Exploring SQL Server 2000 Configuration Properties

  • Comments posted to this topic are about the content posted at http://www.sqlservercentral.co

  • Hi.

    Just to point something:

    "Key points (Figure 6):

    SQL Server Standard Edition supports up to 4 processors.  Advanced Server supports 8 processors. Data Center Server supports 32 processors."

    I think you're really meaning MS Windows

  • Mithrandir,

    From the mouth of Microsoft:

    "On Windows 2000, standard editions of SQL Server support up to four processors. Enterprise Editions support up to 32 processors (8 with Advanced Server and 32 on Data Center Server)." 

    I suppose I should have clarified the part about SQL Standard Edition which supports up to 4 processors on Windows 2000 vs. SQL Server 2000 Enterprise Edition (which supports 8 processors on Advanced Server and 32 processors on Data Center Server).  Sorry about that.  The wording was unclear.  Please see the reference link at the bottom of the article to go to Microsoft's Pocket Consultant for SQL Server 2000 for further details.

  • A really nice reference resource, good work, man !

  • An excellent reference resource

  •  This article is more like a reference material or white paper. I feel it is bit dry..

  • There are some serious errors and misconceptions and this is only going to add to more users messing with options they don't understand!.

    Procs, the number are doubled under w2k3 and procs are also depenedant upon the underlying o/s. You should never check the reserve physical memory unless you are using a fixed memory ( with min and max the same ) Note that once you use awe or instances you MUST fix memory sizes otherwise you will have problems.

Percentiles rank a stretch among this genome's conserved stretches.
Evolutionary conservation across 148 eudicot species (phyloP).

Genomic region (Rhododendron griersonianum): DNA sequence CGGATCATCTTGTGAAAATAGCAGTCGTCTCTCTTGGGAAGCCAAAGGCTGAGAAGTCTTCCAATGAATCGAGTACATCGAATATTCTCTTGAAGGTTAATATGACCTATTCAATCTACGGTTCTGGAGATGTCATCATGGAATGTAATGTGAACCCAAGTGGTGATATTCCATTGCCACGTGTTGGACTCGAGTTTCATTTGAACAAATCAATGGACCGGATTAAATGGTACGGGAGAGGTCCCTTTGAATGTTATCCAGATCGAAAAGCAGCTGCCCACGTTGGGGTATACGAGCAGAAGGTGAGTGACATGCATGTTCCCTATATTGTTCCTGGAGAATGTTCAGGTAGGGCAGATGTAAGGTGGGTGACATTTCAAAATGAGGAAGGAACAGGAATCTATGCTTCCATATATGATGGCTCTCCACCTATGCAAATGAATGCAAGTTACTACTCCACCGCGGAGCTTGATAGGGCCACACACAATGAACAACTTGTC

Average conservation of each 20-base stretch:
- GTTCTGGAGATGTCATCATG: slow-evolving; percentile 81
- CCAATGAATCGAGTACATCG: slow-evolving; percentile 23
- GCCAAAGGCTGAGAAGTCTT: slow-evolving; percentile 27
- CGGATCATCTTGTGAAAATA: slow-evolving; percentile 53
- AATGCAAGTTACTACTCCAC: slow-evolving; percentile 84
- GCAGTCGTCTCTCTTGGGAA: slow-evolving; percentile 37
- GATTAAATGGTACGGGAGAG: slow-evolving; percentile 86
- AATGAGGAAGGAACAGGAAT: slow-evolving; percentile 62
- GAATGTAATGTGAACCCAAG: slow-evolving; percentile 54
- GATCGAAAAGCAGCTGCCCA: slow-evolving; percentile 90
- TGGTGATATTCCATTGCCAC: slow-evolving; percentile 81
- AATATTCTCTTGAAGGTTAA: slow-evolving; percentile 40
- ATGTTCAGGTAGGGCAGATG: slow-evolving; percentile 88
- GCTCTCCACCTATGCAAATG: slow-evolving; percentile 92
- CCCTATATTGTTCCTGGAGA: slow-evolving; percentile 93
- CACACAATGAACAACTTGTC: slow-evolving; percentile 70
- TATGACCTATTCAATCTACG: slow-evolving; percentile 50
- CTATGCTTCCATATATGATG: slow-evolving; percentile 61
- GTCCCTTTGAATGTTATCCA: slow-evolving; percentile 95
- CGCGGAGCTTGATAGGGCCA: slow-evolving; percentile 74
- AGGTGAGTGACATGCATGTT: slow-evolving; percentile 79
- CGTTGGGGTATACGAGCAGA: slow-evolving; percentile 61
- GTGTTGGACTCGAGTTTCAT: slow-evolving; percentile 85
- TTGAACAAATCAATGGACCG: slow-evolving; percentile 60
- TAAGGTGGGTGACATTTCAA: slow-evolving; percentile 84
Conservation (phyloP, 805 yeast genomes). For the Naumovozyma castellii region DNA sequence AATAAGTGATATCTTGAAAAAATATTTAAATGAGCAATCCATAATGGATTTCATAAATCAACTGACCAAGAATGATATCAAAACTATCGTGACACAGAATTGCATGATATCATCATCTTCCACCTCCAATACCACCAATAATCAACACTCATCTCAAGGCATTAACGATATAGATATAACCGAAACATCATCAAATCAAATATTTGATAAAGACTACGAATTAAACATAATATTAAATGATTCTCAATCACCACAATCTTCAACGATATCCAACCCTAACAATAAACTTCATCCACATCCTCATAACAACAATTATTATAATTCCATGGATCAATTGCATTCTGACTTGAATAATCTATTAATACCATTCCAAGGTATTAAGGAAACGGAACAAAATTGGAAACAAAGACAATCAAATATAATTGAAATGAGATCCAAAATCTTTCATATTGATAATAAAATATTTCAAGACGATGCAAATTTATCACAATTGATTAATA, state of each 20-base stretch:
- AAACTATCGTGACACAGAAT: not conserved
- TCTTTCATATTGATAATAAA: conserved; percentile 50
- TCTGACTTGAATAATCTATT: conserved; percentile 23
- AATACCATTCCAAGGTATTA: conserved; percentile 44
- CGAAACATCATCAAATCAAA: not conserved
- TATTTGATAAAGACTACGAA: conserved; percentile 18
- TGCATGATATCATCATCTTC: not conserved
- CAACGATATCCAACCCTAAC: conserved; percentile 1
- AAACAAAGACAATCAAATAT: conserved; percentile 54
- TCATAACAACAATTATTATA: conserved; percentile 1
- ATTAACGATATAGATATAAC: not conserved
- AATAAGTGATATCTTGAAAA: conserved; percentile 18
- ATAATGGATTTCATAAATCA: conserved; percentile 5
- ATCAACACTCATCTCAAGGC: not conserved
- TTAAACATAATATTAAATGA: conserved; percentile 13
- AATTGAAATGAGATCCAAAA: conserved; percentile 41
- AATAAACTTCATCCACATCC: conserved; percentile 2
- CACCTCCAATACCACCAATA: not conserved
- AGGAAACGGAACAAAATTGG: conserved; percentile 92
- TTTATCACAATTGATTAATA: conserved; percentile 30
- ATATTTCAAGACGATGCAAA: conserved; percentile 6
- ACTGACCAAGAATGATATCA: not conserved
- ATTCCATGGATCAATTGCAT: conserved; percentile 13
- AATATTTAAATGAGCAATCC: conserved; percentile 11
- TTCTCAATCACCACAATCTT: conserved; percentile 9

Boost priority should ONLY ONLY ONLY ever be used if ms support tell you, this setting causes major problems. ( it was I understand added for SBS where multiple apps run on a server - the guys I've spoken to at microsoft wish this option was removed as it causes so many support calls )

    fibre mode is relevent only on large multiproc boxes where cpu is almost maxed out and you have very high levels of context switches.

    I could go on -- I fail to see how you can quote the admin guide - did you really read it properly? and how on earth did you come to some of your calculations?

    My advice ( and that of microsoft ) is that unless you really know what you're doing and then really only if microsoft support tell you all config settings should remain "out of the box" Changing settings on a production server could easily bring the system down.


    [font="Comic Sans MS"]The GrumpyOldDBA[/font]

  • This is an excellent article for the GUI DBA ... There is also enough information to get the inexperienced DBA in real trouble as well. However the one piece of information that is missing (as in many SQL things these days) is the command line equivalents for everything there. After all most DBAs rarely do things just once, it's usually many times. The only way tio be truly efficient is to 'automate' it - i.e. script it and become a COMMANDLINE DBA !

    RegardsRudy KomacsarSenior Database Administrator"Ave Caesar! - Morituri te salutamus."

  • woman!

    David Russell
    Any Cloud, Any Database, Oracle since 1982

  • Rudy - I totally agree! I normally work within controlled production environments where the use of the GUI is an absolute no-no. You'll never get SOX using the GUI !!! I still worry about some of the content, still it's these changes which keep me employed when i go in and fix the mess < grin >

    [font="Comic Sans MS"]The GrumpyOldDBA[/font]

  • Colin,

    "Cheers to 'the mess'"

    ... excuse the citation ...

    I mean our livelyhood !

    RegardsRudy KomacsarSenior Database Administrator"Ave Caesar! - Morituri te salutamus."

Viewing 11 posts - 1 through 10 (of 10 total)

You must be logged in to reply to this topic. Login to reply